Bengaluru observes Intl Holocaust Remembrance Day

Never again ever: Bengaluru observes International Holocaust Remembrance Day

The theme chosen by the UN this year was ‘Facing the Aftermath: Recovery and Reconstitution after the Holocaust’

The International Holocaust Remembrance Day was observed at BIC, Domlur, on Wednesday. SPECIAL ARRANGEMENT

January 27, 2021, marked 76 years since the liberation of survivors from Auschwitz-Birkenau, the largest Nazi concentration and death camp. In 2005, the UN declared the day the International Holocaust Remembrance Day. 

The Consulate General of Israel to South India hosted a ceremony at the Bangalore International Centre, Domlur, to commemorate the event on Wednesday. In attendance were government officials, foreign diplomats and clergy. 

The theme chosen by the UN this year was ‘Facing the Aftermath: Recovery and Reconstitution after the Holocaust’, focusing on the importance of education and remembrance of the Holocaust in a world of rising antisemitism and increasing levels of disinformation and hate speech, and the development of a historical literacy to counter repeated attempts to deny and distort the history of the Holocaust.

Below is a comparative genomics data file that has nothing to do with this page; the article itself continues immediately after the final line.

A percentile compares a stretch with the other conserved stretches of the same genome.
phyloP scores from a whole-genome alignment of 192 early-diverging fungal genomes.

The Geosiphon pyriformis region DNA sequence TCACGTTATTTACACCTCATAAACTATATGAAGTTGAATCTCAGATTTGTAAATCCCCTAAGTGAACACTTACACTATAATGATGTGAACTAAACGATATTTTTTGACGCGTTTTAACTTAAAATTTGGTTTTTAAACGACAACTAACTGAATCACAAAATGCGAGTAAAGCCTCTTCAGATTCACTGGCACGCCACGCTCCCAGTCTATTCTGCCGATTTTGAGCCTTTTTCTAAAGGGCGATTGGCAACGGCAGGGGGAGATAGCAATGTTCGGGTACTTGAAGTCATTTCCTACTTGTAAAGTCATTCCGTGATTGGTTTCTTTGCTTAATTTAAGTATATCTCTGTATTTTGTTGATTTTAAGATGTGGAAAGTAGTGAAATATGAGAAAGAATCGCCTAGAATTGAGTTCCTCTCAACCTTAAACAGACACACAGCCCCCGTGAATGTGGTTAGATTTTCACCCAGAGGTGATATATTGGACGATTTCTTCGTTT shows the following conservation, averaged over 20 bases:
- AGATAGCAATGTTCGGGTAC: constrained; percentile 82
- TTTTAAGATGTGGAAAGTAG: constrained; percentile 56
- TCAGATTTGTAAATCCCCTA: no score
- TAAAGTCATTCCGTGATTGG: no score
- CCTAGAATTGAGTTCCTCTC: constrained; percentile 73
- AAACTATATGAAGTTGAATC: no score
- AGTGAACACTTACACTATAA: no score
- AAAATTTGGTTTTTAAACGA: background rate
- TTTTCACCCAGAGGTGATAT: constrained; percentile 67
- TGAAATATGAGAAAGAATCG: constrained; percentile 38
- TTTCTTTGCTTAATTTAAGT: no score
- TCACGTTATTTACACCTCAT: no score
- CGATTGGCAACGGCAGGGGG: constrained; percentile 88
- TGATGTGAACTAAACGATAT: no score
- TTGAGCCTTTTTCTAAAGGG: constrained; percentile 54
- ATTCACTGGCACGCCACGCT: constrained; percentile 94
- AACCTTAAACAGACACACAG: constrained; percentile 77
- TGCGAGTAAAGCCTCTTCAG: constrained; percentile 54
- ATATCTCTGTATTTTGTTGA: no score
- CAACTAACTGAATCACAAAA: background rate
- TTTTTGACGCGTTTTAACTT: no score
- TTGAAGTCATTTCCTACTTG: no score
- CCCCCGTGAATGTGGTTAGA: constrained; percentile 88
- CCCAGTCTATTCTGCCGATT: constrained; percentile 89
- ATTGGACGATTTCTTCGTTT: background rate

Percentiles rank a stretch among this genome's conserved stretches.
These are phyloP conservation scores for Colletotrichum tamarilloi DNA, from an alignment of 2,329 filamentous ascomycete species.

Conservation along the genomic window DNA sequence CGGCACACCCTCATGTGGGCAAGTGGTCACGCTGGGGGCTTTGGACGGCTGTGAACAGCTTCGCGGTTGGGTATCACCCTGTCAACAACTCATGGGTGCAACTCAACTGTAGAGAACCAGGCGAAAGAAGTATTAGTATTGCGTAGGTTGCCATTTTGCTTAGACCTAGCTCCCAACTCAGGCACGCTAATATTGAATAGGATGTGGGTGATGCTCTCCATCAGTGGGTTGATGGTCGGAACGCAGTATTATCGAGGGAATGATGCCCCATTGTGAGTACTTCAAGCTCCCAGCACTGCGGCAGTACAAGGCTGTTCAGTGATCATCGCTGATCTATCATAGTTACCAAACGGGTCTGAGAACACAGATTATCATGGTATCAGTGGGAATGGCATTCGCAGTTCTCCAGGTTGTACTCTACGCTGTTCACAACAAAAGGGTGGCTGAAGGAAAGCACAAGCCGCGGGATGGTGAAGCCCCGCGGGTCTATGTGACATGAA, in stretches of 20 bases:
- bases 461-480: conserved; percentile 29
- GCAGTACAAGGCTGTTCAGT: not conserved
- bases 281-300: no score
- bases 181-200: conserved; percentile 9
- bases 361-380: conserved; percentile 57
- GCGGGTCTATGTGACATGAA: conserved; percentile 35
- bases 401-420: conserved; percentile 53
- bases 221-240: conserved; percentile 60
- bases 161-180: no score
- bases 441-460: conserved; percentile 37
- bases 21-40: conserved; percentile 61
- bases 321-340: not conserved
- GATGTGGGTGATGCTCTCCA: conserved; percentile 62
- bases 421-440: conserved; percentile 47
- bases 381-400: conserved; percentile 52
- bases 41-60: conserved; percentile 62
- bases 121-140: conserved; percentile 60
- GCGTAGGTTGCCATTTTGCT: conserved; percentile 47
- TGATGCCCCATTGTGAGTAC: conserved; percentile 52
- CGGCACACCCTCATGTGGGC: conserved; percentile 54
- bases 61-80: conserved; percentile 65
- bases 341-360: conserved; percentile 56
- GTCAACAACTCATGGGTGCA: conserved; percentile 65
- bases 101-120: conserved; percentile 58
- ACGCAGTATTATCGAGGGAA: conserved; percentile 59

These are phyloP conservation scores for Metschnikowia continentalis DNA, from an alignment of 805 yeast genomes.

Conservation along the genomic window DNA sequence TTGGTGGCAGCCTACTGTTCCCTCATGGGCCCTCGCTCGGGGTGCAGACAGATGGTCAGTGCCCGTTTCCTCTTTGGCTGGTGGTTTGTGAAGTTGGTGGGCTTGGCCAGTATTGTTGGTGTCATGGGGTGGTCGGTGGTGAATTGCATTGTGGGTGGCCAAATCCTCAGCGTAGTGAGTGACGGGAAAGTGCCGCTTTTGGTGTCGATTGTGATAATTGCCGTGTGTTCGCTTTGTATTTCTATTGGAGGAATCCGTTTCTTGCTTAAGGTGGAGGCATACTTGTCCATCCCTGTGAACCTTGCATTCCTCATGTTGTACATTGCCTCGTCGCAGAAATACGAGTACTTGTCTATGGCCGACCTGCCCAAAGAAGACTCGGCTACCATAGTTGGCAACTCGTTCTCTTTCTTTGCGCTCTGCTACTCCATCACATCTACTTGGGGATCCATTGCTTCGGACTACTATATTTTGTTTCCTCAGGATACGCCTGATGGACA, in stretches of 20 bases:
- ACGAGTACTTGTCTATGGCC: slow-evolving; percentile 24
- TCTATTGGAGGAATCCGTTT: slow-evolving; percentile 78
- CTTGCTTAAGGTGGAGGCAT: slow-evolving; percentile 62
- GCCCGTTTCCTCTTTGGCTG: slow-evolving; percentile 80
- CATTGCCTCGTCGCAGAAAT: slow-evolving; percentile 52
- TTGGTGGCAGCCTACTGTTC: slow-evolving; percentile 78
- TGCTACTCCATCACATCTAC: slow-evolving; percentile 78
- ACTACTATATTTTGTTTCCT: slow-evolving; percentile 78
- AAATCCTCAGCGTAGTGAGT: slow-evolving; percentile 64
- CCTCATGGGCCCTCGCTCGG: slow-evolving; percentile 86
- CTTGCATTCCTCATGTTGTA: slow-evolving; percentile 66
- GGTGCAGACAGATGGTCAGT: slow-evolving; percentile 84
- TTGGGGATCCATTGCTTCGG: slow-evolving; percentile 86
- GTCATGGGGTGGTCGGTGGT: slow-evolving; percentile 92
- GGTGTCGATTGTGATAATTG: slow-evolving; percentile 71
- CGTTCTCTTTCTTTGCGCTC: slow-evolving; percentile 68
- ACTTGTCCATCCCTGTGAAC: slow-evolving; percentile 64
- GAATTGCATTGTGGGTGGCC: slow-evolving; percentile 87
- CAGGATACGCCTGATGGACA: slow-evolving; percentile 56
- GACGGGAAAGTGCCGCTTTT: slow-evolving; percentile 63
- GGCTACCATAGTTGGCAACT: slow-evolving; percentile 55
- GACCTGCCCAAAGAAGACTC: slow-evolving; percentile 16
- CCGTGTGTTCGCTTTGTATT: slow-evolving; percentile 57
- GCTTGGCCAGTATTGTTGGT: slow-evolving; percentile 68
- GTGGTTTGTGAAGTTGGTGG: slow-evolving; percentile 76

Consul General of Israel to South India, Jonathan Zadka, recounted the trial of Adolf Eichmann where survivors where given an opportunity to tell their stories. “The voices of survivors are getting quite every day, soon there will be no one left to tell their stories. Therefore, we should become their voice to make sure that this will never happen again. It is our duty to our communities to warn against these kind of crimes, to warn against anti-semitism, against racism and discrimination of all kinds. It is our duty to tell the victims stories, to remember and never forget,” he said. 

Achim Burkart, Consul General of Germany, called for the recording of the memories of the Holocaust through book, films and varied methods. “Holocaust denial and distortion are gaining traction and moving towards the mainstream. We saw it among the rioting mob in the US Capitol, on their t shirts and posters. These are not just words, as a survivor put it — it started with words and it ended in terrible places. Beware of words,” he said. 

Heads of diplomatic missions from the US, the UK, Germany, France, Switzerland, Japan, Netherlands and Canada, as well as clergy from various religious communities — Hindu, Christian, Muslim, Bahai, Sikh, Zoroastrian and Jewish — lit memorial candles, either physically at the event or over video conference call. The event concluded with a prayer by the Jewish Rabbi for the 11 million souls who perished in the Holocaust.